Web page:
7. Learning from new markets • Avoid arrogance • Ex: Coke’s international business became so strong that although North American bottlers thought they housed best practices, it was realized in many cases that North American bottlers needed to travel abroad to learn new ways of operating • By reinforcing the need to be heavily involved in already established communities • As Isdell discusses in his book, it is always important to get involved and make a commitment to the community when trying to penetrate a new market. This same commitment should be made to markets already served to uphold current good reputation • Ex: In US, Coke is now working to provide beverages with lower calories as US media points to high calorie sodas as major contributor to childhood obesity Globalization:Corporate Strategy

  8. Learning from new markets (cont’d) • Practice “Connected Capitalism” • Defined by Isdell as a true partnership between businesses, nonprofits, and governments that is beneficial to all parties’ interests and to a greater extent, society as a whole. • Ex: One Coke bottler in Africa spent the equivalent of a one-way ticket to Atlanta to drill two wells after realizing local villagers were getting sick from drinking water out of a polluted river. Besides being used for drinking, the well water was also used to irrigate crops. As a result of the wells, sickness declined and farm income increased, and as the community’s fortunes improved, so too did the sales of Coca-Cola. • Understand the local governments and how they influence your business • Ex: TheSouth African government imposed price controls and intervened with the free-market system. Any time Coke wanted to raise prices, they had to provide a detailed profit/loss statement to authorities. Competitors, such as Goldberg & Zeffert, had to regularly request price increases due to their thin margins. Although Coke didn’t like the system, this process was beneficial to them. Globalization:Corporate Strategy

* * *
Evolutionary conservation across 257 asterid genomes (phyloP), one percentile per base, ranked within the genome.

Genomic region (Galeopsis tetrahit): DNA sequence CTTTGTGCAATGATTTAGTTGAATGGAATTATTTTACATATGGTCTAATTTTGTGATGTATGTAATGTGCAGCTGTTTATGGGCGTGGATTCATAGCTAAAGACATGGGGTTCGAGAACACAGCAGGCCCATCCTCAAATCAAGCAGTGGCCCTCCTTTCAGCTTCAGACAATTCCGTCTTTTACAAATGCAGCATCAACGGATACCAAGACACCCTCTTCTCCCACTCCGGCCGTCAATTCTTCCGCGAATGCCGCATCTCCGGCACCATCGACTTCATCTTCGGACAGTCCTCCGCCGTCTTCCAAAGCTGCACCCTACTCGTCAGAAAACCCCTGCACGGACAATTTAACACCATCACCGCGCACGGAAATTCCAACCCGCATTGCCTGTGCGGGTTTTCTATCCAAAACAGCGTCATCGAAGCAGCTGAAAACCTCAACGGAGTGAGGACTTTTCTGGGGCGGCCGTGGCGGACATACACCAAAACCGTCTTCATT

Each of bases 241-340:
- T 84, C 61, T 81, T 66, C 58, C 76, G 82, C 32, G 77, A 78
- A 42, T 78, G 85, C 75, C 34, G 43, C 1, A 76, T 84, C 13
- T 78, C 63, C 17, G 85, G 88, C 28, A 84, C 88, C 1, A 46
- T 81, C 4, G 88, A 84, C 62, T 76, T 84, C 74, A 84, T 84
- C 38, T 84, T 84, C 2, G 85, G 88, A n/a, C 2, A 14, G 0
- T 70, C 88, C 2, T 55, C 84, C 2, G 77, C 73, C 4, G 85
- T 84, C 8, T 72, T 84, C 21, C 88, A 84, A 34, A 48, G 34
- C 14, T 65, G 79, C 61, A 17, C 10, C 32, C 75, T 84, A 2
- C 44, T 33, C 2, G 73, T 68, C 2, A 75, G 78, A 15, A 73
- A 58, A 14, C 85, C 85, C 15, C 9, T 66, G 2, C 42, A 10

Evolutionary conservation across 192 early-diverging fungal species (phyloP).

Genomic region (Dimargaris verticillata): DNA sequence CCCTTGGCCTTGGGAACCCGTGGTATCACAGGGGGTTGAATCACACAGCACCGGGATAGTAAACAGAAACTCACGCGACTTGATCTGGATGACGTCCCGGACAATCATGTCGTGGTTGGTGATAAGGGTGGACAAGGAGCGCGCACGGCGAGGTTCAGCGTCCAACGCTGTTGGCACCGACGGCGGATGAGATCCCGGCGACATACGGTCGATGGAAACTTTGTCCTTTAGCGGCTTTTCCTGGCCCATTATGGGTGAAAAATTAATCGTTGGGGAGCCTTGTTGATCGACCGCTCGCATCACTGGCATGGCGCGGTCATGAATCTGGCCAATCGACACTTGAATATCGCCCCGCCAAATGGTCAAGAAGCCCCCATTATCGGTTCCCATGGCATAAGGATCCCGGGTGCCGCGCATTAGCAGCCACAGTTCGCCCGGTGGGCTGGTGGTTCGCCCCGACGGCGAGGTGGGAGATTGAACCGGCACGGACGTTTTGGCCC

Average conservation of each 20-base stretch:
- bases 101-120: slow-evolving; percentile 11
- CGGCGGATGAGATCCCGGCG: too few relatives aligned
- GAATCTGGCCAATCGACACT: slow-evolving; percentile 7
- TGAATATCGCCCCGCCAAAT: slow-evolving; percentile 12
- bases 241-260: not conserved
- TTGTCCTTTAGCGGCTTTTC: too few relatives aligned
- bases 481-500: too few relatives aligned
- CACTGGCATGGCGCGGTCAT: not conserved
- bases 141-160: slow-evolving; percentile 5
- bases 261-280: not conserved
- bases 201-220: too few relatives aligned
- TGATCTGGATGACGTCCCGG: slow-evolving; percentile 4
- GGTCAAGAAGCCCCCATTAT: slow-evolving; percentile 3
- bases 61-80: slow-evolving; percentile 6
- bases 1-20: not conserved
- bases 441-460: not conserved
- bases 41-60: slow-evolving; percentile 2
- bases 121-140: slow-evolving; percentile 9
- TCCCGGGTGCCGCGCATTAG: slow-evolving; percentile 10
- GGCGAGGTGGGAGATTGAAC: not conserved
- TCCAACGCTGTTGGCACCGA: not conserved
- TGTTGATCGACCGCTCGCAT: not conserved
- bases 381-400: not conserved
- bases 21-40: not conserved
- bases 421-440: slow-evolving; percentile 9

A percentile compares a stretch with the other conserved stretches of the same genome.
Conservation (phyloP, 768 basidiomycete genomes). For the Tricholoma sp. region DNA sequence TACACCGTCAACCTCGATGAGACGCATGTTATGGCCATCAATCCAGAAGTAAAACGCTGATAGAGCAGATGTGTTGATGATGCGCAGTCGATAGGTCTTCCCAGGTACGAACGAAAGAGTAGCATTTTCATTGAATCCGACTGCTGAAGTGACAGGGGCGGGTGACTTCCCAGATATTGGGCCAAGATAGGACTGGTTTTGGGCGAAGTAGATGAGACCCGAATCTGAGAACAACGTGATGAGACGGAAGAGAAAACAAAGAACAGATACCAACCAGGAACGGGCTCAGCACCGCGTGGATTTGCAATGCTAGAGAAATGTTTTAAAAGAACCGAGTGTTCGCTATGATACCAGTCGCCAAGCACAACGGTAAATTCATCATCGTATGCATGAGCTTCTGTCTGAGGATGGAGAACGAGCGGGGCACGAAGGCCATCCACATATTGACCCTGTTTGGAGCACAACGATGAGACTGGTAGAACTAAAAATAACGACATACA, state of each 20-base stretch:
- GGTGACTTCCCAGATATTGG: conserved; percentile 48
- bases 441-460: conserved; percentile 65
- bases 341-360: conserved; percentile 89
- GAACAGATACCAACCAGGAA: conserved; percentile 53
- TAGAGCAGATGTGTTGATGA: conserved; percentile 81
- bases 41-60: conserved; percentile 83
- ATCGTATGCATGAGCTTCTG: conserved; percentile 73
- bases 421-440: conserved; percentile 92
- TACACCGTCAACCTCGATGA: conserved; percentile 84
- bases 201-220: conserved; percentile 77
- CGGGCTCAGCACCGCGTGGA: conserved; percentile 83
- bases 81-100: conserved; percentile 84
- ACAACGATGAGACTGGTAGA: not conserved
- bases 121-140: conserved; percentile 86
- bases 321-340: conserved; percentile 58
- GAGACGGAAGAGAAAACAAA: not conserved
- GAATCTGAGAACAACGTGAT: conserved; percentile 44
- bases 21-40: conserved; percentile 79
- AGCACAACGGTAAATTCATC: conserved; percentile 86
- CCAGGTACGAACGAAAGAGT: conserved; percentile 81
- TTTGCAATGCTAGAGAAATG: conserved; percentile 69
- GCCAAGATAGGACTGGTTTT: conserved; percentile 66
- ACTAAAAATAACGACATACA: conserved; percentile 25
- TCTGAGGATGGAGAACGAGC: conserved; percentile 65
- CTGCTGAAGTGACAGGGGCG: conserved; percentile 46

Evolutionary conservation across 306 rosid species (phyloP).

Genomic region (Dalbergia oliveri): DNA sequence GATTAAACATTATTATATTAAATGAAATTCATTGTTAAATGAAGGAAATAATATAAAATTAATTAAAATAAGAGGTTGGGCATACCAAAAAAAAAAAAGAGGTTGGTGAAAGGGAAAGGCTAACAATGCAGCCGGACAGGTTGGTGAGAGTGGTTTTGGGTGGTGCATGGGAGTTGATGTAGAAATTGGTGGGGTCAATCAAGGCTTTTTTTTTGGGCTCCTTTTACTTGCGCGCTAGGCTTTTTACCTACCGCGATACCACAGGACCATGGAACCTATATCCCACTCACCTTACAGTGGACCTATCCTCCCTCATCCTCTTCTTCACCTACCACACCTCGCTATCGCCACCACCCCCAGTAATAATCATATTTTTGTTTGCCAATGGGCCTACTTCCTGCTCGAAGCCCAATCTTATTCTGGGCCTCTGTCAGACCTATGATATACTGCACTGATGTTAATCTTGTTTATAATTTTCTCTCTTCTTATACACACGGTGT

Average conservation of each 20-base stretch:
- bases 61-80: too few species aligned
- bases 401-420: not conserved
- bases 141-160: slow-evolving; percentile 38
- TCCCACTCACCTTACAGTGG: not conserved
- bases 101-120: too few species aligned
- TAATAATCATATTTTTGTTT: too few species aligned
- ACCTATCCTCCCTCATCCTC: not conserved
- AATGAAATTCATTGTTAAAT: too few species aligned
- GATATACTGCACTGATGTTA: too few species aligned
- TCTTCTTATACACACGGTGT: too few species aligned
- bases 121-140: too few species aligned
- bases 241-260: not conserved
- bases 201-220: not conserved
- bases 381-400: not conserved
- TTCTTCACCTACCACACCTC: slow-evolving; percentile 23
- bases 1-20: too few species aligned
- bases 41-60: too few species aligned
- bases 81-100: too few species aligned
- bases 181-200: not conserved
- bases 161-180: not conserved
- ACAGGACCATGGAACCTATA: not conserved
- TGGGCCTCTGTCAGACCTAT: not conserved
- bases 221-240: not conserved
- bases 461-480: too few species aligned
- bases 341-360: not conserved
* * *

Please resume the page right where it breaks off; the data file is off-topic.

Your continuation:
9. Learning from new markets (cont’d) • Integrate and cross-train groups in different regions and locations • Through decentralization and having operating groups separated by region, decisions can be made on a more local level, allowing the organization to quickly respond to changing market demands and efficiently share information on how to enter new markets. • Although not always the case, tactics employed abroad can sometimes be successful domestically as well • Ex: In North America, limiting immediate consumption bottle size to a 20 oz. option only and having straight walled two-liter bottles instead of using the contoured bottle Coke is famous for was realized as something that was an oversight in the domestic market that had already proved successful abroad Globalization:Corporate Strategy

  10. Coordinating activities across varied markets • Create a strong overall global brand but also join it with a regional and local presence • Ex: Coke uses its worldwide system of bottlers, each having exceptional knowledge of local markets, to aid in local marketing with funding and assistance from Coke Global • Listen to lower level global employees and customers to find out where real problems and opportunities exist • Ex. When Neville Isdell took office as CEO of Coke, he spent the first 100 days traveling the globe, finding out the truth about the state of the organization, rather than believing everything he heard at the corporate level Globalization:Corporate Strategy